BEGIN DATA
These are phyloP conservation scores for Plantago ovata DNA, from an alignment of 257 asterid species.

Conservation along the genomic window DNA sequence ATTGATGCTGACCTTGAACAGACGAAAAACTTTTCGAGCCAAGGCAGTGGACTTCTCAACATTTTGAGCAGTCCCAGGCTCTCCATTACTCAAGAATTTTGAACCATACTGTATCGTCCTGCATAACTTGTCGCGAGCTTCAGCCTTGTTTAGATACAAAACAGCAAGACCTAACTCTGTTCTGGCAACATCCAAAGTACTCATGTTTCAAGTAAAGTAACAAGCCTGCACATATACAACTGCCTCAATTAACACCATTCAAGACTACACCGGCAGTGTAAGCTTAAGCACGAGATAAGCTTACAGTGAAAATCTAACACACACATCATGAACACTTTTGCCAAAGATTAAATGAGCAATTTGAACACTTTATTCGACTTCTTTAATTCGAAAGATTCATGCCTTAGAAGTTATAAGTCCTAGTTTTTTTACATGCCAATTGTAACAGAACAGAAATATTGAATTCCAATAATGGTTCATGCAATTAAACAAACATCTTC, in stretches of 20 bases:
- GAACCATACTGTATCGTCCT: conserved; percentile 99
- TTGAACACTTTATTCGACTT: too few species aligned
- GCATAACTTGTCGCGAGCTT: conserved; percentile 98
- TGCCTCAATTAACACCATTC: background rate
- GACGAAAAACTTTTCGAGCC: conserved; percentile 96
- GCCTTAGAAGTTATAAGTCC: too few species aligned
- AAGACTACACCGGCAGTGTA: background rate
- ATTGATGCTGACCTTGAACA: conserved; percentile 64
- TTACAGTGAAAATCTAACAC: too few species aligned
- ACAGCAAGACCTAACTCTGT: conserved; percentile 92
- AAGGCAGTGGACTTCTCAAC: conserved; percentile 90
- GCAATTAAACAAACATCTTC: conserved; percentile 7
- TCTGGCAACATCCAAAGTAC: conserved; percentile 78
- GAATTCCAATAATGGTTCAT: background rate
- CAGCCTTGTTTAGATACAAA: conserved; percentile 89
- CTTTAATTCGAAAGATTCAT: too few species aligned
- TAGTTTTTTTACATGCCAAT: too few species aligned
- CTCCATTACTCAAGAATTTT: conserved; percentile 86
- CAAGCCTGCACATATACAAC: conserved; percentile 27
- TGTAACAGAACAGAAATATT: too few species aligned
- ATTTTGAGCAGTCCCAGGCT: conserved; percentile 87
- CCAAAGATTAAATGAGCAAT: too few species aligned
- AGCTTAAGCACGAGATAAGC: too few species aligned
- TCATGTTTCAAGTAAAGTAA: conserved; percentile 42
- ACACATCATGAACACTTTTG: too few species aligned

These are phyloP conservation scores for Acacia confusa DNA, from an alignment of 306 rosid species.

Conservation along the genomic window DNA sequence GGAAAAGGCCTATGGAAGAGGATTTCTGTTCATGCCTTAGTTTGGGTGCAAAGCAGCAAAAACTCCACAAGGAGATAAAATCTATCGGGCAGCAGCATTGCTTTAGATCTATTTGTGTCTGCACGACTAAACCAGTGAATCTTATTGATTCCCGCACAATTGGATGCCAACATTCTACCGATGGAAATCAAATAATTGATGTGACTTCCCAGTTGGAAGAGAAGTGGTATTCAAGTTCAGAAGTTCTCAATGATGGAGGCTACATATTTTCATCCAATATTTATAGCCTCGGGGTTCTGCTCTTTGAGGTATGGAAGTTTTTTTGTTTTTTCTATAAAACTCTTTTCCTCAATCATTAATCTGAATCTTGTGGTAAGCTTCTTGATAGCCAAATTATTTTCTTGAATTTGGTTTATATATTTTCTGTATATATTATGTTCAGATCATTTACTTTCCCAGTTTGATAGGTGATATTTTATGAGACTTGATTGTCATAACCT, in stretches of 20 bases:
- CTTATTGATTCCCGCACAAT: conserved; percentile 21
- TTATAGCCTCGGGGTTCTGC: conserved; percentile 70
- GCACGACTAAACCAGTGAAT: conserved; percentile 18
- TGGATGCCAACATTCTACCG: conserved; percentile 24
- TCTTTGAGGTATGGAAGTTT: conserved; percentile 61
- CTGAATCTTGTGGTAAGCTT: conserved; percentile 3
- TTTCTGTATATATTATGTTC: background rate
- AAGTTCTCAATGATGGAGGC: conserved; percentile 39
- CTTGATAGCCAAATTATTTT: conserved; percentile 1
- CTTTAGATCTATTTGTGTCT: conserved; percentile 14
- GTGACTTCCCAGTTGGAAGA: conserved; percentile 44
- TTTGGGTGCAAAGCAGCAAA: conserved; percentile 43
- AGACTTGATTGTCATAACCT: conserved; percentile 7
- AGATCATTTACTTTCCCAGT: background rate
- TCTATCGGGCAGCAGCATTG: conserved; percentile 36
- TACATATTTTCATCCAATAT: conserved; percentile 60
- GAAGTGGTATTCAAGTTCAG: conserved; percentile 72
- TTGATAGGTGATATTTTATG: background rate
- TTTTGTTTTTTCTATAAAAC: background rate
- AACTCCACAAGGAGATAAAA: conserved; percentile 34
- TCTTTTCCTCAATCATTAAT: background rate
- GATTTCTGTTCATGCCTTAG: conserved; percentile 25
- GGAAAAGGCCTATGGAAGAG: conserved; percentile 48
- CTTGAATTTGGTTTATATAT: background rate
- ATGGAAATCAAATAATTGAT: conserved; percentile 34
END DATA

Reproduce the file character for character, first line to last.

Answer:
These are phyloP conservation scores for Plantago ovata DNA, from an alignment of 257 asterid species.

Conservation along the genomic window DNA sequence ATTGATGCTGACCTTGAACAGACGAAAAACTTTTCGAGCCAAGGCAGTGGACTTCTCAACATTTTGAGCAGTCCCAGGCTCTCCATTACTCAAGAATTTTGAACCATACTGTATCGTCCTGCATAACTTGTCGCGAGCTTCAGCCTTGTTTAGATACAAAACAGCAAGACCTAACTCTGTTCTGGCAACATCCAAAGTACTCATGTTTCAAGTAAAGTAACAAGCCTGCACATATACAACTGCCTCAATTAACACCATTCAAGACTACACCGGCAGTGTAAGCTTAAGCACGAGATAAGCTTACAGTGAAAATCTAACACACACATCATGAACACTTTTGCCAAAGATTAAATGAGCAATTTGAACACTTTATTCGACTTCTTTAATTCGAAAGATTCATGCCTTAGAAGTTATAAGTCCTAGTTTTTTTACATGCCAATTGTAACAGAACAGAAATATTGAATTCCAATAATGGTTCATGCAATTAAACAAACATCTTC, in stretches of 20 bases:
- GAACCATACTGTATCGTCCT: conserved; percentile 99
- TTGAACACTTTATTCGACTT: too few species aligned
- GCATAACTTGTCGCGAGCTT: conserved; percentile 98
- TGCCTCAATTAACACCATTC: background rate
- GACGAAAAACTTTTCGAGCC: conserved; percentile 96
- GCCTTAGAAGTTATAAGTCC: too few species aligned
- AAGACTACACCGGCAGTGTA: background rate
- ATTGATGCTGACCTTGAACA: conserved; percentile 64
- TTACAGTGAAAATCTAACAC: too few species aligned
- ACAGCAAGACCTAACTCTGT: conserved; percentile 92
- AAGGCAGTGGACTTCTCAAC: conserved; percentile 90
- GCAATTAAACAAACATCTTC: conserved; percentile 7
- TCTGGCAACATCCAAAGTAC: conserved; percentile 78
- GAATTCCAATAATGGTTCAT: background rate
- CAGCCTTGTTTAGATACAAA: conserved; percentile 89
- CTTTAATTCGAAAGATTCAT: too few species aligned
- TAGTTTTTTTACATGCCAAT: too few species aligned
- CTCCATTACTCAAGAATTTT: conserved; percentile 86
- CAAGCCTGCACATATACAAC: conserved; percentile 27
- TGTAACAGAACAGAAATATT: too few species aligned
- ATTTTGAGCAGTCCCAGGCT: conserved; percentile 87
- CCAAAGATTAAATGAGCAAT: too few species aligned
- AGCTTAAGCACGAGATAAGC: too few species aligned
- TCATGTTTCAAGTAAAGTAA: conserved; percentile 42
- ACACATCATGAACACTTTTG: too few species aligned

These are phyloP conservation scores for Acacia confusa DNA, from an alignment of 306 rosid species.

Conservation along the genomic window DNA sequence GGAAAAGGCCTATGGAAGAGGATTTCTGTTCATGCCTTAGTTTGGGTGCAAAGCAGCAAAAACTCCACAAGGAGATAAAATCTATCGGGCAGCAGCATTGCTTTAGATCTATTTGTGTCTGCACGACTAAACCAGTGAATCTTATTGATTCCCGCACAATTGGATGCCAACATTCTACCGATGGAAATCAAATAATTGATGTGACTTCCCAGTTGGAAGAGAAGTGGTATTCAAGTTCAGAAGTTCTCAATGATGGAGGCTACATATTTTCATCCAATATTTATAGCCTCGGGGTTCTGCTCTTTGAGGTATGGAAGTTTTTTTGTTTTTTCTATAAAACTCTTTTCCTCAATCATTAATCTGAATCTTGTGGTAAGCTTCTTGATAGCCAAATTATTTTCTTGAATTTGGTTTATATATTTTCTGTATATATTATGTTCAGATCATTTACTTTCCCAGTTTGATAGGTGATATTTTATGAGACTTGATTGTCATAACCT, in stretches of 20 bases:
- CTTATTGATTCCCGCACAAT: conserved; percentile 21
- TTATAGCCTCGGGGTTCTGC: conserved; percentile 70
- GCACGACTAAACCAGTGAAT: conserved; percentile 18
- TGGATGCCAACATTCTACCG: conserved; percentile 24
- TCTTTGAGGTATGGAAGTTT: conserved; percentile 61
- CTGAATCTTGTGGTAAGCTT: conserved; percentile 3
- TTTCTGTATATATTATGTTC: background rate
- AAGTTCTCAATGATGGAGGC: conserved; percentile 39
- CTTGATAGCCAAATTATTTT: conserved; percentile 1
- CTTTAGATCTATTTGTGTCT: conserved; percentile 14
- GTGACTTCCCAGTTGGAAGA: conserved; percentile 44
- TTTGGGTGCAAAGCAGCAAA: conserved; percentile 43
- AGACTTGATTGTCATAACCT: conserved; percentile 7
- AGATCATTTACTTTCCCAGT: background rate
- TCTATCGGGCAGCAGCATTG: conserved; percentile 36
- TACATATTTTCATCCAATAT: conserved; percentile 60
- GAAGTGGTATTCAAGTTCAG: conserved; percentile 72
- TTGATAGGTGATATTTTATG: background rate
- TTTTGTTTTTTCTATAAAAC: background rate
- AACTCCACAAGGAGATAAAA: conserved; percentile 34
- TCTTTTCCTCAATCATTAAT: background rate
- GATTTCTGTTCATGCCTTAG: conserved; percentile 25
- GGAAAAGGCCTATGGAAGAG: conserved; percentile 48
- CTTGAATTTGGTTTATATAT: background rate
- ATGGAAATCAAATAATTGAT: conserved; percentile 34